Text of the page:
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Future of electric cars is at the bottom of a Chinese salt lake

Production of valuable lithium ramping up in mountains 3,000 meters above sea level

China's Chaerhan Salt Lake is one of the largest lithium-producing areas in the world. Local people call it the "mirror of the sky." (Photo by Yu Nakamura)

GOLMUD, China -- The world is on the brink of an electric vehicle revolution. The widespread use of electric cars will depend on the availability of lithium, which is crucial for electric vehicle batteries. China is the world's second-richest country in lithium reserves, after Chile.

Countries are now scrambling to secure supplies of the valuable metal, but where is it found? I visited a remote area of China, about 3,000 meters above sea level, that is one of the world's largest lithium-producing areas and which the Chinese government considers a strategic region. "Huge amounts of capital are rapidly flowing into the town," a local resident said.

In late November, I took a full day to travel from Guangzhou, Guangdong Province, in southern China, to Golmud in the country's inland province of Qinghai. The air is thin in the area, located high in the mountains between the Tibet Autonomous Region and the Xinjiang Uighur Autonomous Region, and I could walk only a little way before I was short of breath.

"This airport was completed only a little over a month ago. It's brand-new," said an official. I assumed it had been built in anticipation of rapidly growing lithium demand. I got into the four-wheel-drive Land Cruiser that had come to pick me up, and, soon after leaving the airport, I saw a vast expanse of salt marsh extending as far as the eye could see. "The elevation here is high, but in ancient times all this area was under the sea. Crustal movements lifted it up," the driver, a local man, told me.

World of salt

While I marveled at the grand scale of the landscape, we traveled about an hour and a half to Chaerhan Salt Lake, which takes its name from a Mongolian word meaning "world of salt." At an elevation of nearly 3,000 meters, in the freezing cold and clear air, the vast lake sparkled in the sunlight. Surrounded by large volumes of dried salt, it looked like it was wearing snow makeup. The locals call the lake the "mirror of the sky."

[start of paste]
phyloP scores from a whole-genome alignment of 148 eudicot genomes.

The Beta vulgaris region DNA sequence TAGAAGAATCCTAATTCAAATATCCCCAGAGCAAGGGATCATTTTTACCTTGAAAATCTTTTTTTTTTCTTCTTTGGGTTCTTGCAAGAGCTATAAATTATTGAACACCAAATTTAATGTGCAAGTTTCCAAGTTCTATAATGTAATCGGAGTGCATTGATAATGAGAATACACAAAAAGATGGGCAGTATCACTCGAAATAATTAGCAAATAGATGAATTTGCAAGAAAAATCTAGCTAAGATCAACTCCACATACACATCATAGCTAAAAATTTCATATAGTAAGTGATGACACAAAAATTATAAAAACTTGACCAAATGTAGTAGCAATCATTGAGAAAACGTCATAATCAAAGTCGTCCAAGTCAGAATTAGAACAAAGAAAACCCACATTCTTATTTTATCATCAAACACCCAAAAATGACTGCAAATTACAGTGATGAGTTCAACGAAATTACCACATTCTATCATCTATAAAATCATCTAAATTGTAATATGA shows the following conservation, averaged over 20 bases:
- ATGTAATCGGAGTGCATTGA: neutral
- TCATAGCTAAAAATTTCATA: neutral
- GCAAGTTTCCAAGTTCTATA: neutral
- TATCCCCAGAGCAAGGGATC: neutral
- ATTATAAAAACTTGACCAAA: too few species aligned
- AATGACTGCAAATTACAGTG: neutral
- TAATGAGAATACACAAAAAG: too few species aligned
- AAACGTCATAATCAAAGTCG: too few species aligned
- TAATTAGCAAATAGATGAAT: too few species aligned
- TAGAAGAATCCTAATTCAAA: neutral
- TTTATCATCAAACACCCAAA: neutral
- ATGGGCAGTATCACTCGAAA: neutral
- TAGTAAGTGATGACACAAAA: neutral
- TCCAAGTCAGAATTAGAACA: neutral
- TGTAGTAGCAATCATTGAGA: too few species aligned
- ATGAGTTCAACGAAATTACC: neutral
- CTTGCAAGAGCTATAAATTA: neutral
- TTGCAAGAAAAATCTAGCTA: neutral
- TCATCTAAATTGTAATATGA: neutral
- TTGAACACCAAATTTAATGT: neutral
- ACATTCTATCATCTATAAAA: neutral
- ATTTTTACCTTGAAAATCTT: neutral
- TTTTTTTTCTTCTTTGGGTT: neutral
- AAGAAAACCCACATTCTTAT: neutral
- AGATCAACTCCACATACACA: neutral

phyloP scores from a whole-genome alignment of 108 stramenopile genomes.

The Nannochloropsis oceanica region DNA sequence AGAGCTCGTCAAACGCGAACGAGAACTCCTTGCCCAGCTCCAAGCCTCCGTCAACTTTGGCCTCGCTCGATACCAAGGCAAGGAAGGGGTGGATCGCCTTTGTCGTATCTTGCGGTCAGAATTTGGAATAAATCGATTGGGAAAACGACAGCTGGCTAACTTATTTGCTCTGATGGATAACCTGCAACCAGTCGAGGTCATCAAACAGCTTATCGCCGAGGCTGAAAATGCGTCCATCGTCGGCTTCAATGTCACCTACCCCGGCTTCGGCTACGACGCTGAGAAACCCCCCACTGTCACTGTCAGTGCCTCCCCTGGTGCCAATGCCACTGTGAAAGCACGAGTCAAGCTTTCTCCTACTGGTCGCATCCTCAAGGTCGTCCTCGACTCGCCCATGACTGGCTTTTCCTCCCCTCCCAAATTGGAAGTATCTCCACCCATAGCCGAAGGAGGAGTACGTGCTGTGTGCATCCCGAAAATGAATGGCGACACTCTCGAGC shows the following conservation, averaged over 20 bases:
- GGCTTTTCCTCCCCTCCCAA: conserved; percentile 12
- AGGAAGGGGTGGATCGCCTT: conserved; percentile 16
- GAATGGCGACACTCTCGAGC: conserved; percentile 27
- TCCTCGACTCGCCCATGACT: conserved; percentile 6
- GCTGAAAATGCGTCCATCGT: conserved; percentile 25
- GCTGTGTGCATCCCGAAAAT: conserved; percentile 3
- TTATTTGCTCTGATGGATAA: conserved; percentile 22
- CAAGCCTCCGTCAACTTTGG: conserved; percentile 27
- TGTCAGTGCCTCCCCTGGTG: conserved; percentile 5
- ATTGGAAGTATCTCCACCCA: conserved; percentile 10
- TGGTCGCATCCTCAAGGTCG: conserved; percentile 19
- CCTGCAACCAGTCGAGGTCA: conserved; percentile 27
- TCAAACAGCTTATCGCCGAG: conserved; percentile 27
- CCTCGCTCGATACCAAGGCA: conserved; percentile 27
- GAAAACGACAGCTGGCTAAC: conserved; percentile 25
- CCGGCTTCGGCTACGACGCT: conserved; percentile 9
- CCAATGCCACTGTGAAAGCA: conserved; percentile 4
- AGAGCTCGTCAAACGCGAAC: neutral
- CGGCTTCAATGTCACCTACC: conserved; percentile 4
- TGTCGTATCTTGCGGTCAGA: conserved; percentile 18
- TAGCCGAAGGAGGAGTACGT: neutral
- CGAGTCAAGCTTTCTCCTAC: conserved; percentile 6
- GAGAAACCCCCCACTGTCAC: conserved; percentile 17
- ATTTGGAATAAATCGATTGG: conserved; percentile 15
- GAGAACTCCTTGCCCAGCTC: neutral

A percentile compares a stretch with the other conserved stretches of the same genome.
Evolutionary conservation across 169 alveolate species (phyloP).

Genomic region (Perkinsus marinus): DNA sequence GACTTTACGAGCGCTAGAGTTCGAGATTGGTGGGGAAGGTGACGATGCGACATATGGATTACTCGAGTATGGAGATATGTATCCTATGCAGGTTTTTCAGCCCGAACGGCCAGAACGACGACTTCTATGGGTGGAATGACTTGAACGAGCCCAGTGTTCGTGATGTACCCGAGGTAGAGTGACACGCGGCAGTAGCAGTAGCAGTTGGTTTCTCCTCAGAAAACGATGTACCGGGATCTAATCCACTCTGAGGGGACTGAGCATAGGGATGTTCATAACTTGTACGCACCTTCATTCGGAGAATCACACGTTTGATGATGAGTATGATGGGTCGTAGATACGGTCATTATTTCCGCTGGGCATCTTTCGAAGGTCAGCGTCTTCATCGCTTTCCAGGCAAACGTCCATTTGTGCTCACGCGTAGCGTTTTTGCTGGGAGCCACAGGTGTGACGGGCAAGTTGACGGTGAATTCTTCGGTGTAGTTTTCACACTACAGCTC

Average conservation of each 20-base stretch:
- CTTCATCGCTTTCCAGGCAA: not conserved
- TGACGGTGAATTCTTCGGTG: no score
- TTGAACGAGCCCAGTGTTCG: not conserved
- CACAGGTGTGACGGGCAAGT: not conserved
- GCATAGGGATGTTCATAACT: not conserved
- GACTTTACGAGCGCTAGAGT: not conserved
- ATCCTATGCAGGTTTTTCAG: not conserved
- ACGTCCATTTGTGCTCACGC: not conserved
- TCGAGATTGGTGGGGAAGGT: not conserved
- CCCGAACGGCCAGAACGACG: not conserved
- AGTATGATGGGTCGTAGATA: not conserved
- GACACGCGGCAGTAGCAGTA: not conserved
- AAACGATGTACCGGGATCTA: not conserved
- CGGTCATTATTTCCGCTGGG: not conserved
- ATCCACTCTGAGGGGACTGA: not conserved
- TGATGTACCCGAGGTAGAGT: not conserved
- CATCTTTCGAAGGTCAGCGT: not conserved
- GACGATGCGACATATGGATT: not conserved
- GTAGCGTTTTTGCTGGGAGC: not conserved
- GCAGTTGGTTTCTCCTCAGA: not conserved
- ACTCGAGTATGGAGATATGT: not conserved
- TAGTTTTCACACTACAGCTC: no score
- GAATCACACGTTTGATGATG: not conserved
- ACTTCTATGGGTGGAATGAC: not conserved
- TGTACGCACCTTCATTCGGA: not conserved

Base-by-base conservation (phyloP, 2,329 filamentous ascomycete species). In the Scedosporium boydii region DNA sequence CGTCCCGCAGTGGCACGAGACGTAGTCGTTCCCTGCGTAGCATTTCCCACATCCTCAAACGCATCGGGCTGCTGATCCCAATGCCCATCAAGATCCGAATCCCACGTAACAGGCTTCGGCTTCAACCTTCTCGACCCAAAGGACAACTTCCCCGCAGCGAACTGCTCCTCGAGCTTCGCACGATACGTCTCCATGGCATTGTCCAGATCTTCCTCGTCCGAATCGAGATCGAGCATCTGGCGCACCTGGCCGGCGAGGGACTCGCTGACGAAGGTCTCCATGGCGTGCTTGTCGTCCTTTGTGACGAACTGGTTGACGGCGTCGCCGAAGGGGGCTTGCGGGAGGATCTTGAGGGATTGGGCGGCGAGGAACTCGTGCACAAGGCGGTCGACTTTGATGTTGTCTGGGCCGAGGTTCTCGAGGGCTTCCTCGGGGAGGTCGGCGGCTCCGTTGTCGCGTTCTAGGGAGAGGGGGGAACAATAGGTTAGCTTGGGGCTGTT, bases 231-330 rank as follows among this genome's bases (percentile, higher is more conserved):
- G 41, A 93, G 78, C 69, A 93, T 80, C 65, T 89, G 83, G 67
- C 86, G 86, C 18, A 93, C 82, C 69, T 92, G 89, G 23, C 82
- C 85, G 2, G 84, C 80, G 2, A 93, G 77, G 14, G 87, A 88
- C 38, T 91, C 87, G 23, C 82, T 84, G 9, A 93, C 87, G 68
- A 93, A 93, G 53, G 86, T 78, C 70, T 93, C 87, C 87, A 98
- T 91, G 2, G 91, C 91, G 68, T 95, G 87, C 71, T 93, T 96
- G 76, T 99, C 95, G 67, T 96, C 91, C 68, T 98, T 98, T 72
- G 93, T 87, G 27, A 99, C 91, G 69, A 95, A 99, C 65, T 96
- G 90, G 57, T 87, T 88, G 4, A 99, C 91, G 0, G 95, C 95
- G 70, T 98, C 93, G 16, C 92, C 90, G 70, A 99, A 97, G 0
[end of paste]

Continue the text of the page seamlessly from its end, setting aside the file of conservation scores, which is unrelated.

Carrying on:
The area centering on Chaerhan Salt Lake, is home to 83% of China's lithium deposits, found within several meters of salt sediment on the lake floor. 

No living things inhabit the lake or its surroundings, so silence reigned. However, soon 10-ton trucks loaded with heaps of salt recovered from the lake began rumbling by, and the lithium-producing area appeared to suddenly come to life.

After traveling a little farther along a bumpy road built of pressed salt, I spoke to a man named Li Jingwei, 47. He said he had worked for a plant of a state-owned company by the lake since he was 16, and called himself an experienced old hand. "The salt lake provides lots of precious resources. Attention is now on lithium, which is used in electric vehicles," he said. "Small developers have been driven out, and over the past three years, state-owned enterprises have come in and investment has become active. This is such a remote place, but many dignitaries come here."

Lithium recovered from Chaerhan Salt Lake is used to make electric vehicle batteries. The area around the lake appeared to have come to life. (Photo by Yu Nakamura)

I wondered which dignitaries visited such a remote place, and was surprised to see the photographs on a wall of the plant where Li was working.

Electric car maker moves in

The photos showed Wen Jiabao, Zhang Dejiang, Li Changchun, Zhao Leji, Li Keqiang and other high-level dignitaries. They even included one that showed President Xi Jinping encouraging the employees during his visit in August last year. "Jiang Zemin also came, though there is no photograph of him here. This is a front-line base for China's resources," Li said proudly.

The auto industry is already ramping up for what is expected to be a rapid shift from gasoline to electric vehicles, and as a result, lithium prices have already soared. On Shanghai's metals market, lithium carbonate is trading at around 170,000 yuan ($25,700) per ton, more than three times the level two years ago.

"The price of lithium has risen, and business is good. We expect even better times," said a factory worker of BYD, China's biggest electric vehicle manufacturer. BYD  moved into the area a year ago, realizing that Chaerhan Salt Lake holds the key to electric vehicle growth, and has succeeded in securing a concession for recovering lithium. It jointly set up the factory with a local state-owned enterprise, and is hurriedly preparing to start production.

In China, the world's biggest automobile market, electric vehicles still account for only about 2% of new car sales. However, the country's electric car market is expected to grow rapidly and reach 5 million vehicles by 2025 -- comparable to Japan's entire market for new cars. Preparations are already underway in this remote area of China. A massive wave of business activity that will influence the world is about to spread from the quiet city of Golmud.

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